Thembi finished quilting both of her Saw Tooth Star blocks. We may need to do a little more stitching on one of them as the block is a little puffy. We’ll sort it out tomorrow. We may even do some hand quilting with embroidery thread.
I felt that it was essential that we do some strip piecing and some half square triangle units. So we made a nine patch and then some half square triangles that aren’t going to find their way into our project. When I explained how to put them into a quilt, Thembi’s eyes lit up. I knew exactly what she was thinking! Sometimes a girl’s just got to do what a girl’s got to do!!!
After that we started doing our appliqué. As appliqué paper and freezer paper are not readily available in Zululand, and are a little expensive, I decided that we should use the same method as freezer paper appliqué but using normal printer paper.
We drew up some very simple flower shapes that have concave and convex curves. We also did some leaves. We cut out the paper shapes and then stitched them onto the fabric, then cut out the fabric shapes with a seam allowance. Thembi struggled a little with cutting the seam allowances. We had to do several flower shapes before we got the seam allowances big enough to use. Thembi mentioned that her students would be so much better at the cutting out than she was!
We turned the seam allowances over onto the paper and tacked them in place so that the fabric shapes were the perfect flower shape. I then showed Thembi how to sew the appliqué shapes onto the background so that the stitches are invisible. This Thembi loved. Once I had demonstrated the technique, Thembi said that it was so easy. She stitched the shapes beautifully onto the backgrounds without a visible stitch anywhere.
We had started 3 appliqué blocks and by the end of the day, Thembi had finished off two of them.
Thembi leaves at noon on Friday. This means that we only have a day and a half left to teach Thembi enough for her to get started in teaching her students at the school. We have a huge amount of work still to cover and I am nervous that we won’t get it all done on time.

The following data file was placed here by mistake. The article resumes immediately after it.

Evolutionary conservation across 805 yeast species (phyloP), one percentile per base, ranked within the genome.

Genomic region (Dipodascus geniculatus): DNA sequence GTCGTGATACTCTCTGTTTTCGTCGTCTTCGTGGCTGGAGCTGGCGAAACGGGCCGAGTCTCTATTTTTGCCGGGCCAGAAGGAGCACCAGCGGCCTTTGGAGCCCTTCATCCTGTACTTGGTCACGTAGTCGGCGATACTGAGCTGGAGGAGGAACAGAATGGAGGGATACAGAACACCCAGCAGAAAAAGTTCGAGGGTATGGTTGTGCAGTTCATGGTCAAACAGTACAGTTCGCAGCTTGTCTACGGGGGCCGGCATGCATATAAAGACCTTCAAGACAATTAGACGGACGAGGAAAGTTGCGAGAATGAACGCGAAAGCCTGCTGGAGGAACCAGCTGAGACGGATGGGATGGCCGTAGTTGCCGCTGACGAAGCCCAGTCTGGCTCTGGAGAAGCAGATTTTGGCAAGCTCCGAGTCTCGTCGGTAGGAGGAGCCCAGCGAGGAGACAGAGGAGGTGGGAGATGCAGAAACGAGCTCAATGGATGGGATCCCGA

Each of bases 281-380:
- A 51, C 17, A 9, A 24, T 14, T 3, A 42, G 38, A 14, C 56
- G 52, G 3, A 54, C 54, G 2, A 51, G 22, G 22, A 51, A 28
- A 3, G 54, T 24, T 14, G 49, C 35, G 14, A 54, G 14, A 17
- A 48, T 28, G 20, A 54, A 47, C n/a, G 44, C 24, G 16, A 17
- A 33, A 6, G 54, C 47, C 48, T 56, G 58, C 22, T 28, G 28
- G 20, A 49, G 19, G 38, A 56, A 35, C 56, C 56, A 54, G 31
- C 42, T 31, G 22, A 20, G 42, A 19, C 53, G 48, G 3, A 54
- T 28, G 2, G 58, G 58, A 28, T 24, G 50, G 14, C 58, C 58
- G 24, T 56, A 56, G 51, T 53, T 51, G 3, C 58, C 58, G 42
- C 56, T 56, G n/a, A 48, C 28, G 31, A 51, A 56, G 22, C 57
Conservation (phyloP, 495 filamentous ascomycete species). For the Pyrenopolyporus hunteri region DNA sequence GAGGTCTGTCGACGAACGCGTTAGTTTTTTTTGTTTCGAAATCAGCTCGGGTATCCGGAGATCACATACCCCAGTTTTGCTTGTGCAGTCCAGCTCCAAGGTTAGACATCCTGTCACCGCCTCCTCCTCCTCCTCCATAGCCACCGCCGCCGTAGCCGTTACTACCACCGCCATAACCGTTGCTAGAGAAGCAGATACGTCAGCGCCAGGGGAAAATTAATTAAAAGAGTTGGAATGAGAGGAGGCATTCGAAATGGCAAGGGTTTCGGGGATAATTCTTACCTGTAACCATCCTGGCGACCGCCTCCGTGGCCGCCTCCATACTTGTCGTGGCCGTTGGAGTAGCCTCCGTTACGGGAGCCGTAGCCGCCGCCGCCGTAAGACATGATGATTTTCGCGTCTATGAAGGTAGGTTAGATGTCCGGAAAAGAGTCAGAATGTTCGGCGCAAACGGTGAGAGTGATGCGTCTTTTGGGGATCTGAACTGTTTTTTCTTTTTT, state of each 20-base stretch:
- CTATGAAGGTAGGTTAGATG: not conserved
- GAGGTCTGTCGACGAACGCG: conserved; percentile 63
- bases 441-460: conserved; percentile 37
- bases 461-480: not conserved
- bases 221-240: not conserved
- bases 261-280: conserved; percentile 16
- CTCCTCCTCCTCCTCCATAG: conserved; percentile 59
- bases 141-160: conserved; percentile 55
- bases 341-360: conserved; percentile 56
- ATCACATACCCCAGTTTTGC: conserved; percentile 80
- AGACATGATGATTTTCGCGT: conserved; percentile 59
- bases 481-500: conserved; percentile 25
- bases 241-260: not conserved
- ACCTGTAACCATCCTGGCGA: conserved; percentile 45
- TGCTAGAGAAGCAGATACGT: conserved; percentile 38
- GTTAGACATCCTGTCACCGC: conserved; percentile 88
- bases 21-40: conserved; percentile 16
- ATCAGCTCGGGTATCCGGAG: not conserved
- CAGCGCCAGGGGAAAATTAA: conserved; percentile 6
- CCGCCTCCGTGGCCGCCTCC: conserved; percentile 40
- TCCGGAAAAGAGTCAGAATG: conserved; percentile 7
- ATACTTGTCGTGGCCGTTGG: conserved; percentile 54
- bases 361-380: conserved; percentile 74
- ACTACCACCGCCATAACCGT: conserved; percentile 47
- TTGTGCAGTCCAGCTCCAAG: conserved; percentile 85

Thank you, Eskom! Yet again you have managed to foil my plans! The power went off at 8:45am and only came on again after 5 in the afternoon. I had great plans for this day and they all went out the window.
Not to be outdone, I decided that today was as good a day as any to teach Thembi how to do embroidery. So Thembi first finished her final appliqué block, then we upgraded the appliqué blocks with some embroidery. Her stitches weren’t great to begin with, but as the day went on and more stitches were demonstrated, Thembi gained confidence and her stitches became more even.
We did outline stitch, back stitch, running stitch, seed stitch, feather stitch, fly stitch, French knots and one or two others.
Again we discussed the best way to teach her students how to embroider. We decided that drawing lines on the fabric would keep the stitches even. It was a joy to see Thembi enjoying the process. I could envision her teaching her students the little that I managed to teach her in the small amount of time available to us.
Something really sweet happened today. While we were busy working, two hornbills came by for a visit. I can never remember if they are crowned or crested hornbills – they’re the ones with the red beaks and they chirp very loudly but ever so sweetly. There have been quite a few snails in my garden lately and they must be a tasty treat for a hornbill because these noisy birds would arrive with snails in their beaks and bash the snails against the window frames to “peel” them before eating them. They spent hours chirping away and bashing against the windows. Thembi and I had such a good laugh.
Because the light deteriorated in the late afternoon, we decided to go to the mall so that Thembi could do a bit of shopping. She mentioned that in the town where the school is, there is one bank, one popular chicken take-away outlet and a very large general store. There are no other shops at all. For any other shopping one has to travel 2 hours to Eshowe, two hours to Melmoth or three hours to Vryheid. We really do take our shops for granted. That being said, the small town that I live in doesn’t have a bank, a supermarket or a takeaway! I guess the big difference is that I only have to travel for 20 minutes to get to a shopping mall.